Comic strip historian and pioneer Bill Blackbeard has died at age 84, it has been reported. Blackbeard had been in a nursing home for some years, and passed away on March 10th. As the outpourings of appreciations have shown, Blackbeard was, perhaps more than any other individual, responsible for the emergence of comic strips and (by extension) comic books as a legitimate source of art to be treasured and preserved on an institutional level.
If there was ever a stamp for comics history, Blackbeard is the man who should be on it. We can testify to our own respect and reverence for Blackbeard and his vast knowledge and archives of comic strips — won through a valiant call to action where others might have let history go up in flames. We had a few correspondences with him back in our early days and he was definitely a role model to aspire to. He edited The Smithsonian Collection of Newspaper Comics, a protean document that was no mere argument for the beauty of power of comics — it was the proof itself, as watertight as any mathematical formula in its oversized grandeur and unassailable contents. As Jeet Heer notes, it also showcased Blackbeard’s own favorite school of cartoonist,
the rollicking cartoony adventure strips of the early 1930s: Roy Crane’s Wash Tubbs and Captain Easy, Gottfredson’s Mickey Mouse, and Segar’s Thimble Theatre. These were the strips that Blackbeard read as a young boy. They are all given generous (and well-deserved) space in the Smithsonian collection. Blackbeard’s boyish passion for these particular strips was, I think, the secret heart of all the energy he devoted to comics.
Blackbeard was a pioneer of comics scholarship, rescuing aging library collections from libraries that were transitioning to microfilm, and creating the basic canon of comics strip lore along the way. While his holdings were long housed in a garage, they were eventually shipped off to the Ohio State University archives, to be preserved in a more fitting fashion.
It’s hard to overstate Blackbeard’s importance in the history of comics. Many remembrances are online, to tell his story. Jeet Heer has the outline:
The outlines of Blackbeard’s career have been told several times, with the best account found in Nicholson Baker’s Double Fold: Libraries and the Assault on Papers. In the early 1960s Blackbeard, then a middle-aged World War II vet and pulp fiction enthusiast, noted that local libraries were microfilming their newspaper collections and throwing away the paper versions, on the grounds that the paper copies took up too much space and were going to crumble quickly. Blackbeard immediately understood the dangers this presented to anyone interested in using newspapers as a source and in particular how this would make it impossible to preserve the history of comic strips. A newspaper tearsheet for a comic strip could be reprinted and give readers a good idea of what the strip looked like, something that was impossible from microfilm. Blackbeard asked his local library if he could have the newspapers they were throwing away. He was told that as a private citizen he wouldn’t be allowed to but they could be donated to an institution. Blackbeard’s solution was to make himself into an institution, becoming the Founder-Director of the San Francisco Academy of Comics Art in 1968.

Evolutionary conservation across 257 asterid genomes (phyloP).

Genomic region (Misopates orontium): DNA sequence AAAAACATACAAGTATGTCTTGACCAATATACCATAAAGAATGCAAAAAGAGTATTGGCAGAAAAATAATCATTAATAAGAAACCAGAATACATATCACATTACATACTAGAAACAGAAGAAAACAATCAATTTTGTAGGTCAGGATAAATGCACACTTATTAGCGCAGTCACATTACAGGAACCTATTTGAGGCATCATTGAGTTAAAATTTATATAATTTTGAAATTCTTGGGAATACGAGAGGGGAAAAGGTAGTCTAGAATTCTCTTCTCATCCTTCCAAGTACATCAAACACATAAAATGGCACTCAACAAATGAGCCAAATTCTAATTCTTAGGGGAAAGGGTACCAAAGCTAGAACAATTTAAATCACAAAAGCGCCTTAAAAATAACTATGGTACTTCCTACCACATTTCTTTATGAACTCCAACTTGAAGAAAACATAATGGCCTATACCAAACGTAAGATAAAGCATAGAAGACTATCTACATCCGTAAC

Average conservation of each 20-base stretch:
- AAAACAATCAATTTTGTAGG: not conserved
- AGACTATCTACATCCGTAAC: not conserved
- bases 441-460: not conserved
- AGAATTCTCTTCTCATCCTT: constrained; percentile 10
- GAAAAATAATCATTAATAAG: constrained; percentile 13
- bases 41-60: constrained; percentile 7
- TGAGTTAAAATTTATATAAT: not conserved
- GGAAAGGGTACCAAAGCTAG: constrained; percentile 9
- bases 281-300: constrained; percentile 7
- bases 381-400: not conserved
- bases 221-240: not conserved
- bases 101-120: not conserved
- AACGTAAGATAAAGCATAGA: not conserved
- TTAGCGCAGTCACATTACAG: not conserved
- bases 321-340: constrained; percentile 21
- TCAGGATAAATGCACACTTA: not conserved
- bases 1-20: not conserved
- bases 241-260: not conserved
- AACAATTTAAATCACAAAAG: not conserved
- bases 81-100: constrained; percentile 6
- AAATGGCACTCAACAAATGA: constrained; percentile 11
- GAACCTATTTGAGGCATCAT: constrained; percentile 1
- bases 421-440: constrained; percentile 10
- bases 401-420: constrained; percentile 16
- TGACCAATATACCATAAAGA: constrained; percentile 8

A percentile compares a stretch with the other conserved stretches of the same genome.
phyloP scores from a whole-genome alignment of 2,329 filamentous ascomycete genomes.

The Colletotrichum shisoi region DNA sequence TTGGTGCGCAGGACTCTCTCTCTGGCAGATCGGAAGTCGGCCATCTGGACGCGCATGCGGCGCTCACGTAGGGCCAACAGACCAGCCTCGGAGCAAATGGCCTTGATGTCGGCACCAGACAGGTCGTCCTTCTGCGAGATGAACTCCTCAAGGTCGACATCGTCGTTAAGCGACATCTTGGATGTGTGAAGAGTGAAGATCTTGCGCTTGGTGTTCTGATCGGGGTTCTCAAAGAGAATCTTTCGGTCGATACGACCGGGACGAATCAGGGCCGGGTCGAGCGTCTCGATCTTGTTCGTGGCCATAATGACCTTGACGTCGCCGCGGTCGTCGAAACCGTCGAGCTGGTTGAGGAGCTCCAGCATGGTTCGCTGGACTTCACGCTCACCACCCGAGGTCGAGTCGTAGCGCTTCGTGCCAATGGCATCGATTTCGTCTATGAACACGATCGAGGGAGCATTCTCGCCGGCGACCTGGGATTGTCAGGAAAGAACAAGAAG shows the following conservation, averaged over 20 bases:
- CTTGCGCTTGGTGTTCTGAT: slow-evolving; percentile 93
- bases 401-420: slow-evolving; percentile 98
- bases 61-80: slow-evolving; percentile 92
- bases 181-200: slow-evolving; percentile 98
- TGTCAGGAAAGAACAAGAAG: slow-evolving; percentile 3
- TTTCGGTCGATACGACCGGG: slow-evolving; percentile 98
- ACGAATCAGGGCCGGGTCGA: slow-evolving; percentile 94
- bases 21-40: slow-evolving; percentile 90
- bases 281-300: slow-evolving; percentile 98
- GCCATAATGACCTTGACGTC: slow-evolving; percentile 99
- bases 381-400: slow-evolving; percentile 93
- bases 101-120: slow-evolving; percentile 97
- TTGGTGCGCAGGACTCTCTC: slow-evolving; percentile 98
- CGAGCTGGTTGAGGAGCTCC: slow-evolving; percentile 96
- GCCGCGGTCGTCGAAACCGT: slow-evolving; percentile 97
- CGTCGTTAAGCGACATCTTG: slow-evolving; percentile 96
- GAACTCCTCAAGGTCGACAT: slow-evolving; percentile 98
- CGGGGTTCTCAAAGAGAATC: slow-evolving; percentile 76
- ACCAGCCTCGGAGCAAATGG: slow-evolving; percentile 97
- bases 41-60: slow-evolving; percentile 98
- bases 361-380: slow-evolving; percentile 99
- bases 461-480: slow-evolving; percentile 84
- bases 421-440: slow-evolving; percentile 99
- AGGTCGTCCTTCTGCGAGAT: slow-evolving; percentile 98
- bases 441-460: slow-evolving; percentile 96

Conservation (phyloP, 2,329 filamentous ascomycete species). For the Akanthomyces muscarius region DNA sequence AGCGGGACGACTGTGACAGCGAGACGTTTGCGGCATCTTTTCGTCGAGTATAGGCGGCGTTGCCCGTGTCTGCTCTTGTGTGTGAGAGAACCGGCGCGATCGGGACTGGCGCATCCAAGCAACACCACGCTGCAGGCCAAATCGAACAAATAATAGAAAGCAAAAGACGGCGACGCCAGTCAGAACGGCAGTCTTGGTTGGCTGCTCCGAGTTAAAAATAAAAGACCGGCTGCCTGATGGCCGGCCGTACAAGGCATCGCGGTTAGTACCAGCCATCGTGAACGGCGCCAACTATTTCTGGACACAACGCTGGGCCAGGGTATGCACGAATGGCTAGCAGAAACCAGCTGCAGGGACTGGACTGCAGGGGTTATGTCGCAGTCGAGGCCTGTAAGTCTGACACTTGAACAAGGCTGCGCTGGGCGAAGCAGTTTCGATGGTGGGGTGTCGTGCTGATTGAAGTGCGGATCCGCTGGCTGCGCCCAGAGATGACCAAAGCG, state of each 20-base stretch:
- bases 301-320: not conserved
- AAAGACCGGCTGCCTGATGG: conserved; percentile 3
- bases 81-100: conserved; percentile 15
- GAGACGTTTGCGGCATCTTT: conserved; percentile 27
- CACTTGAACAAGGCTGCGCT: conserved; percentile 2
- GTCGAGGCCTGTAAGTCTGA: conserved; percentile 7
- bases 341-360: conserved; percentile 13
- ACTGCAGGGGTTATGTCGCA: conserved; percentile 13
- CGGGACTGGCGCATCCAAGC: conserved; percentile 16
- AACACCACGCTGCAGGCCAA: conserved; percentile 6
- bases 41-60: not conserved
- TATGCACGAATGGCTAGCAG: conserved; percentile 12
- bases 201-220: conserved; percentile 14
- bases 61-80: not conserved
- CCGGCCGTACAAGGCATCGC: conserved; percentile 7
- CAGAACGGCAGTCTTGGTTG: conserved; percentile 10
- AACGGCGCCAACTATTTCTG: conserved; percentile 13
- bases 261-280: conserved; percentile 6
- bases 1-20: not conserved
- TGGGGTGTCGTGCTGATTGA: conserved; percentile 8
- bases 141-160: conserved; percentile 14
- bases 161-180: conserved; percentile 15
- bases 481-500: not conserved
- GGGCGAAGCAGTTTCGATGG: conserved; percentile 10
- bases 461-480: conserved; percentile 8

R.C. Harvey (who took the photos accompanying this) calls him The Man Who Saved Comics:
Blackbeard and his wife Barbara and a haphazard cadre of comic strip enthusiasts who volunteered at the Academy, spent years meticulously clipping comic strips from the old newspapers, arranging them in chronological runs of each strip title, and storing them in filing cabinets (which were often fruit crates turned sideways to make shelving). By the 1990s, Blackbeard estimated that they had clipped and organized 350,000 Sunday strips and 2.5 million dailies. Long before then, Blackbeard began raiding the trove to produce the content for over 200 books, some of which he wrote or edited, including the Smithsonian Collection of Newspaper Comics (1977), The Comic Strip Century (two slipcased volumes, 1995), Richard Outcault’s Yellow Kid (1995) Eclipse’s and Fantagraphics’ Krazy Kat series, and NBM’s 12-volume Terry and the Pirates (1984-87) and its18-volume Wash Tubbs and Captain Easy (1987-92).
Tom Spurgeon has a full obituary tracing the later movements of this treasure trove:
In 1997, Blackbeard sold the vast majority of the SFACA holdings to the Cartoon Library & Museum (now the Billy Ireland Cartoon Library & Museum) at Ohio State University, and began the processing of moving his holdings to that Midwestern campus in early 1998. It was a huge stamp of approbation for the yeoman’s work done by museum curator Lucy Shelton Caswell in growing OSU’s holdings from a few personal archives into a major cultural institution. One piece of legend that turned out to be true is that the bulk of the material made its way to Columbus in six massive trucks; another was that the collection wasn’t organized in a way that a university library could immediately put the collection to use, which caused ripples throughout the reprints collection community.
He also reminds us that Blackbeard is on the Eisner Hall of Fame ballot this year, and unknowingly, a few days after Blackbeard had died, urged his voting in to the Hall of Fame:
Bill Blackbeard is the embodiment of the impulse to see comics as more than that thing that is right before our eyes, more than that which is here and gone. He is comics’ Prester John. So much of what we value and enjoy in comics today and so much of what our grandsons and granddaughters and their progeny will enjoy 100 years from now owes its rescue from oblivion to his hard work and discerning eye.
It’s a notion we endorse heartily.